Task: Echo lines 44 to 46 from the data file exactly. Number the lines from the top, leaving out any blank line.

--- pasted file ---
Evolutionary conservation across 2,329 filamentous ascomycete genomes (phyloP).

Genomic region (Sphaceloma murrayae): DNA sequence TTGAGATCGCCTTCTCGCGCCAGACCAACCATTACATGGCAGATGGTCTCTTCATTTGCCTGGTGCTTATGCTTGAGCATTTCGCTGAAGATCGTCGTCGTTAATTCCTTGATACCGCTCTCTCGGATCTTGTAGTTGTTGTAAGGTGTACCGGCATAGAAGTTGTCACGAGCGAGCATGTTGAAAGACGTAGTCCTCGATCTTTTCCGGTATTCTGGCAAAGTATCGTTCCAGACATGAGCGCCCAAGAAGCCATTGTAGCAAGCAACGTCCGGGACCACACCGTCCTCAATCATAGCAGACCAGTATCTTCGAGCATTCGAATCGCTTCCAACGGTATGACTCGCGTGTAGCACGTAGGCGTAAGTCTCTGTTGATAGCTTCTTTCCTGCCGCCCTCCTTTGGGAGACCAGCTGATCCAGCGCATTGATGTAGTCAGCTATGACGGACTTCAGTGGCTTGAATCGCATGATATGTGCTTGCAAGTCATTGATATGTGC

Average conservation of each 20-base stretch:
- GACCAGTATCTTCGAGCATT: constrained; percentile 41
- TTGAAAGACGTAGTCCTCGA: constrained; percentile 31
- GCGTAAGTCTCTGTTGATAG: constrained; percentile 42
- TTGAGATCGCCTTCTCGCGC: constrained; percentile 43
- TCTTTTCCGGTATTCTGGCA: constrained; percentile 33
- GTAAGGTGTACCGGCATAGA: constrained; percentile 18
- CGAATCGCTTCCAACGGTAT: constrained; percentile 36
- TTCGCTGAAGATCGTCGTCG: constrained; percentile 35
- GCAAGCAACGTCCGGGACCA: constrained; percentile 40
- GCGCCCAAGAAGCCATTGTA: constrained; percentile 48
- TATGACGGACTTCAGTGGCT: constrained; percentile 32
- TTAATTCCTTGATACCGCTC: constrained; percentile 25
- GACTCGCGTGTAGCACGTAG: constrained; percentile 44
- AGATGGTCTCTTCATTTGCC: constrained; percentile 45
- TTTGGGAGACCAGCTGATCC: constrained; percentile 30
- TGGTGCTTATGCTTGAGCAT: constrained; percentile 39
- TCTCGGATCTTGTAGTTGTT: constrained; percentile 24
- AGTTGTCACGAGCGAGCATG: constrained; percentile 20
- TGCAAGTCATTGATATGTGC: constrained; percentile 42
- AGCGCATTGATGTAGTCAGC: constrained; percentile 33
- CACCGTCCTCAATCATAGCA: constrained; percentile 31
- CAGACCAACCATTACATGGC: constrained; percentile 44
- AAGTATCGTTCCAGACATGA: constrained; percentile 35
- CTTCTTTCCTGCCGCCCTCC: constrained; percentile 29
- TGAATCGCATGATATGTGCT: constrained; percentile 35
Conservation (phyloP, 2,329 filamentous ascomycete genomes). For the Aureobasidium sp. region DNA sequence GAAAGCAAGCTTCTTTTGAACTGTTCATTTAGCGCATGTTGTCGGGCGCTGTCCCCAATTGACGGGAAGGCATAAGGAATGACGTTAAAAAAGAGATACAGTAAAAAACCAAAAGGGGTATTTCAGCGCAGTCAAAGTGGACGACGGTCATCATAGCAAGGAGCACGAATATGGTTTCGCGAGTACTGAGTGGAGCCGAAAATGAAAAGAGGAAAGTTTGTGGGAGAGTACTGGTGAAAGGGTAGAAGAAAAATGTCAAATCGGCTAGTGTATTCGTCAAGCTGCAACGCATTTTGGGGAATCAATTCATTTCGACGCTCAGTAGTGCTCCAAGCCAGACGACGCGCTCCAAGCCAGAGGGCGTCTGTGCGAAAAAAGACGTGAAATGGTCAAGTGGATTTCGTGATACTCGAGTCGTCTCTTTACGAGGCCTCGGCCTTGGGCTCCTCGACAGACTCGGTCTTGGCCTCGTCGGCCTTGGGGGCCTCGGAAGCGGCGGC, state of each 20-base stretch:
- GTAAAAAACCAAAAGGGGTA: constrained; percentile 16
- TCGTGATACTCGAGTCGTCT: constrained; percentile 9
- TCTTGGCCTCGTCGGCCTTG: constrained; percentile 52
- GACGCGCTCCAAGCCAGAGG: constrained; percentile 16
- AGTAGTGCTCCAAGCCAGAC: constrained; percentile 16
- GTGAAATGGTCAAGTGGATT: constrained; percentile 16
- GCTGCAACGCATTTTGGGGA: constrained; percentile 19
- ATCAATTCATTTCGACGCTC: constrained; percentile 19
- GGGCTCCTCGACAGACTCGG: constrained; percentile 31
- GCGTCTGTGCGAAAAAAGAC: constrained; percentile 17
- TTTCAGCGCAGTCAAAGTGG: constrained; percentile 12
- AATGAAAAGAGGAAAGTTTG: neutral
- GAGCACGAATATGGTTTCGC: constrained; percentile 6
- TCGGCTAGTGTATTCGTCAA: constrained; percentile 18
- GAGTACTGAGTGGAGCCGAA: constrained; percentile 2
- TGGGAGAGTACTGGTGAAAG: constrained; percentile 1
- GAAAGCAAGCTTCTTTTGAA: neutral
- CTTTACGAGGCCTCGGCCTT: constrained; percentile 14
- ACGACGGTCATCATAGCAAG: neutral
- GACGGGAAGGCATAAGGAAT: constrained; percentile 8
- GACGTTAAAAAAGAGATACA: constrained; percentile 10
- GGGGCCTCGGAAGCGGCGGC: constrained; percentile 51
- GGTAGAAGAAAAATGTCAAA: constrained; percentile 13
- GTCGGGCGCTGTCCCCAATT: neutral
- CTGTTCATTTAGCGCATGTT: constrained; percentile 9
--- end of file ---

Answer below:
- GAGTACTGAGTGGAGCCGAA: constrained; percentile 2
- TGGGAGAGTACTGGTGAAAG: constrained; percentile 1
- GAAAGCAAGCTTCTTTTGAA: neutral